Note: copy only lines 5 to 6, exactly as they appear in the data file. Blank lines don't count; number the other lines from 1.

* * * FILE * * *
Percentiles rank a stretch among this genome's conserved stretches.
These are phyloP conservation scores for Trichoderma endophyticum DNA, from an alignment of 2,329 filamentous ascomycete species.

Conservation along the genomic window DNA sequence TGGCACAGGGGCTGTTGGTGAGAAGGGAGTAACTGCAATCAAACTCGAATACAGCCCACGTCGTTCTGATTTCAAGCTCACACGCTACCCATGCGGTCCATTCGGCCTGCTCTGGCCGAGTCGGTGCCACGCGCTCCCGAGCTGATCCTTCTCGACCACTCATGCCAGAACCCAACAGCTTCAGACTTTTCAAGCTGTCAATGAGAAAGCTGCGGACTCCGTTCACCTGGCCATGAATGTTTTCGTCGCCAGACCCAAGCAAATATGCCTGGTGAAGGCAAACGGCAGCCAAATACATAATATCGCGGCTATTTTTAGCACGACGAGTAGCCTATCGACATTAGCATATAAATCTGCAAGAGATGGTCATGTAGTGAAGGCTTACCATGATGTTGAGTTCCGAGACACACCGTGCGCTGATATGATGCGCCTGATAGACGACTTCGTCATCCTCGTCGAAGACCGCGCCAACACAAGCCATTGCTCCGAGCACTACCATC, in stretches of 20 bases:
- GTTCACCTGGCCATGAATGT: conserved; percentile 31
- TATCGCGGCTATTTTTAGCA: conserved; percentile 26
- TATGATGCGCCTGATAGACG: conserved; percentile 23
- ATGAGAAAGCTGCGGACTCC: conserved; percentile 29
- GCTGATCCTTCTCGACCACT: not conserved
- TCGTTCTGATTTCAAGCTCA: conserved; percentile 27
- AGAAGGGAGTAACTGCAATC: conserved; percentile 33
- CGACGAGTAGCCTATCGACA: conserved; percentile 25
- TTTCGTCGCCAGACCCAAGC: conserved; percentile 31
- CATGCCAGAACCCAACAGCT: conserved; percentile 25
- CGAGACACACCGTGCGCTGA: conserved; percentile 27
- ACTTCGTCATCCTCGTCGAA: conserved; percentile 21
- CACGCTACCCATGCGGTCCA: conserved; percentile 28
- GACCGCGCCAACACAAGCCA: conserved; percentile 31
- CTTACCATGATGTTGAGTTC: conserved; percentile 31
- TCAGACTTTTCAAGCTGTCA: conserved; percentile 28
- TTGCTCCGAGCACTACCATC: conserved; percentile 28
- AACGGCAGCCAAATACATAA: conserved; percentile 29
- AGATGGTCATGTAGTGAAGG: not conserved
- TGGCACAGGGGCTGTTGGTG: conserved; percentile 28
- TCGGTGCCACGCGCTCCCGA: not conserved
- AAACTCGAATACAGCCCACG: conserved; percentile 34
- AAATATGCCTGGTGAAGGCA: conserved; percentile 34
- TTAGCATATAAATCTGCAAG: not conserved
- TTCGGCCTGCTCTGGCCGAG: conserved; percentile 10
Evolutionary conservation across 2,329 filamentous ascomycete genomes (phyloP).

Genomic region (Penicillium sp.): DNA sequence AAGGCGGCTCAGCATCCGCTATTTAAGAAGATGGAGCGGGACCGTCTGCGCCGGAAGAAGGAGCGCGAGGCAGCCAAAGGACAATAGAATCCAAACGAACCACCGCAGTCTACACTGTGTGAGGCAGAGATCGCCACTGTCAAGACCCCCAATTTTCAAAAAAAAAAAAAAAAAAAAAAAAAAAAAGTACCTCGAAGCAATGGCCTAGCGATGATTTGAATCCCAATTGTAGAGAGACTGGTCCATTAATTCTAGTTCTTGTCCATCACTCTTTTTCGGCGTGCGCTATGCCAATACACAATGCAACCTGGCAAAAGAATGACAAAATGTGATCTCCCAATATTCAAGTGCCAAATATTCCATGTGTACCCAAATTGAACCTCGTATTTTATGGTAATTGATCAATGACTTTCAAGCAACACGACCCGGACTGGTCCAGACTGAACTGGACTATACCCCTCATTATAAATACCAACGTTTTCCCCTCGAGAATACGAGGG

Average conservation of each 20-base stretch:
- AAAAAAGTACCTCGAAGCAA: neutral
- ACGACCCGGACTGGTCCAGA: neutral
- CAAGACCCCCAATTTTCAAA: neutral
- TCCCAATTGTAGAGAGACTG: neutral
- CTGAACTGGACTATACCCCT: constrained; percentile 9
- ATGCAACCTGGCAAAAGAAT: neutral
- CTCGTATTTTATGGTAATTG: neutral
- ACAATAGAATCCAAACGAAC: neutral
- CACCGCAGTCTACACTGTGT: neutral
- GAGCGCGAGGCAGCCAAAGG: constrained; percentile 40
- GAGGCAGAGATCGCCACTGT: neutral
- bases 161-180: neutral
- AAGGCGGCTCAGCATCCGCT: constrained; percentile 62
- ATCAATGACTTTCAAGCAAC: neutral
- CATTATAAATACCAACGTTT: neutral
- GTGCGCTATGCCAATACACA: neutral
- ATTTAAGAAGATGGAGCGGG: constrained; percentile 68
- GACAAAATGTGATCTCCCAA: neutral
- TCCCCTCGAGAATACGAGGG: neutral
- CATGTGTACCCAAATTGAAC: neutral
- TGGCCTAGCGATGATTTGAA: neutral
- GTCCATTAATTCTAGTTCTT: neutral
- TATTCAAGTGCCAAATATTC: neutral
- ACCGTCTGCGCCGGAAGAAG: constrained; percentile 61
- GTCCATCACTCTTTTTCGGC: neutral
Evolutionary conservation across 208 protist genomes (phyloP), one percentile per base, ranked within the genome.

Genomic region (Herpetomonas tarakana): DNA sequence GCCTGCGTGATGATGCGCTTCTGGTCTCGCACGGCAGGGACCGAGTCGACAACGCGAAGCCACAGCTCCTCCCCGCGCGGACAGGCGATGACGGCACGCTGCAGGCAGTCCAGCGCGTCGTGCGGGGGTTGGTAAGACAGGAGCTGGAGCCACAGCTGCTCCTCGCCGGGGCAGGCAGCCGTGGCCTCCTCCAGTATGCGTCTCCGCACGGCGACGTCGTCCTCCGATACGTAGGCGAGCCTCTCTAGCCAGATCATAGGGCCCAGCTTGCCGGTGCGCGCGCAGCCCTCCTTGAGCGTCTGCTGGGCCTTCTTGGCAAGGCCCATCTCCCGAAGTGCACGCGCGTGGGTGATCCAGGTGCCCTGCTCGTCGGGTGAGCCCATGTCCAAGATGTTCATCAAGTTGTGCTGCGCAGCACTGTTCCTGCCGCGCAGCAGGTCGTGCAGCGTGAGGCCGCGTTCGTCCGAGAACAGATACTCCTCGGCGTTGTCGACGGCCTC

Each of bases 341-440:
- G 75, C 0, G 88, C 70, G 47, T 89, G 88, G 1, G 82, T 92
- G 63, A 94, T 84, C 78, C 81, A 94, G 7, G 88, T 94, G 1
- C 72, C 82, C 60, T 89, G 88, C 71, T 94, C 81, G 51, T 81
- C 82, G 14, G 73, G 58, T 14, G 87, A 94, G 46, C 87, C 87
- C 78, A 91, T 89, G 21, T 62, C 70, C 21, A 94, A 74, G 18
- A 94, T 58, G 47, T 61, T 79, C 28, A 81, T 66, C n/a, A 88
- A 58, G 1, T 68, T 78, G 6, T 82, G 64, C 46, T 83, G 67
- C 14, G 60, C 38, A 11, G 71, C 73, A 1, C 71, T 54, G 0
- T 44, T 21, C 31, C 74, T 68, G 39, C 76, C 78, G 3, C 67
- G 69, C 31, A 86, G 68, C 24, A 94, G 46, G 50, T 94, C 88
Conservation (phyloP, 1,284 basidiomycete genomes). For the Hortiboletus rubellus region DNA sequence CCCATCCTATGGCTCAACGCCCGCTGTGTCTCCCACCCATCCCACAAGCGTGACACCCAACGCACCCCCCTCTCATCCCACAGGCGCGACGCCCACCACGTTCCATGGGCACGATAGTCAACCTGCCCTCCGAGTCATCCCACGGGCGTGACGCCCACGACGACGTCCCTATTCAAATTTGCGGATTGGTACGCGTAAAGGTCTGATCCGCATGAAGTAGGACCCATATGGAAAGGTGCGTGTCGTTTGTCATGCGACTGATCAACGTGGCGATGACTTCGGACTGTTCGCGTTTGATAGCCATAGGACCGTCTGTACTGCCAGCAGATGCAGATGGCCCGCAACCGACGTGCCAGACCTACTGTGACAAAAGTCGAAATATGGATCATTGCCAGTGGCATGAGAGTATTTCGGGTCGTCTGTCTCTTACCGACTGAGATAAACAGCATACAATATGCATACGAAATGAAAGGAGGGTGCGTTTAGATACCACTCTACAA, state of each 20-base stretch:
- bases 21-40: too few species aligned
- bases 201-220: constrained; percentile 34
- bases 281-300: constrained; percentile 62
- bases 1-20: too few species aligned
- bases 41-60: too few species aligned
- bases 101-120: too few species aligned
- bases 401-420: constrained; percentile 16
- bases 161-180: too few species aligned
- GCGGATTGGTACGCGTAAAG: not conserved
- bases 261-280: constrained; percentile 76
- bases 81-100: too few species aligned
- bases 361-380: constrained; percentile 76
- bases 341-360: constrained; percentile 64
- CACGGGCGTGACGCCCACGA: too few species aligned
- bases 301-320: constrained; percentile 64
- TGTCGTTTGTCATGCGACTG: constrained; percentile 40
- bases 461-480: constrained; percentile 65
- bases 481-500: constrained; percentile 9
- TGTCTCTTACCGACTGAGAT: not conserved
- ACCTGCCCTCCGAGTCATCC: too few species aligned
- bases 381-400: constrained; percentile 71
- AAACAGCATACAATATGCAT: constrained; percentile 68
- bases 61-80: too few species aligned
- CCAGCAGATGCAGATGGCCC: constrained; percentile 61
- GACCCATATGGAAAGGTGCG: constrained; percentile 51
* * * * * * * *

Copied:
- TATCGCGGCTATTTTTAGCA: conserved; percentile 26
- TATGATGCGCCTGATAGACG: conserved; percentile 23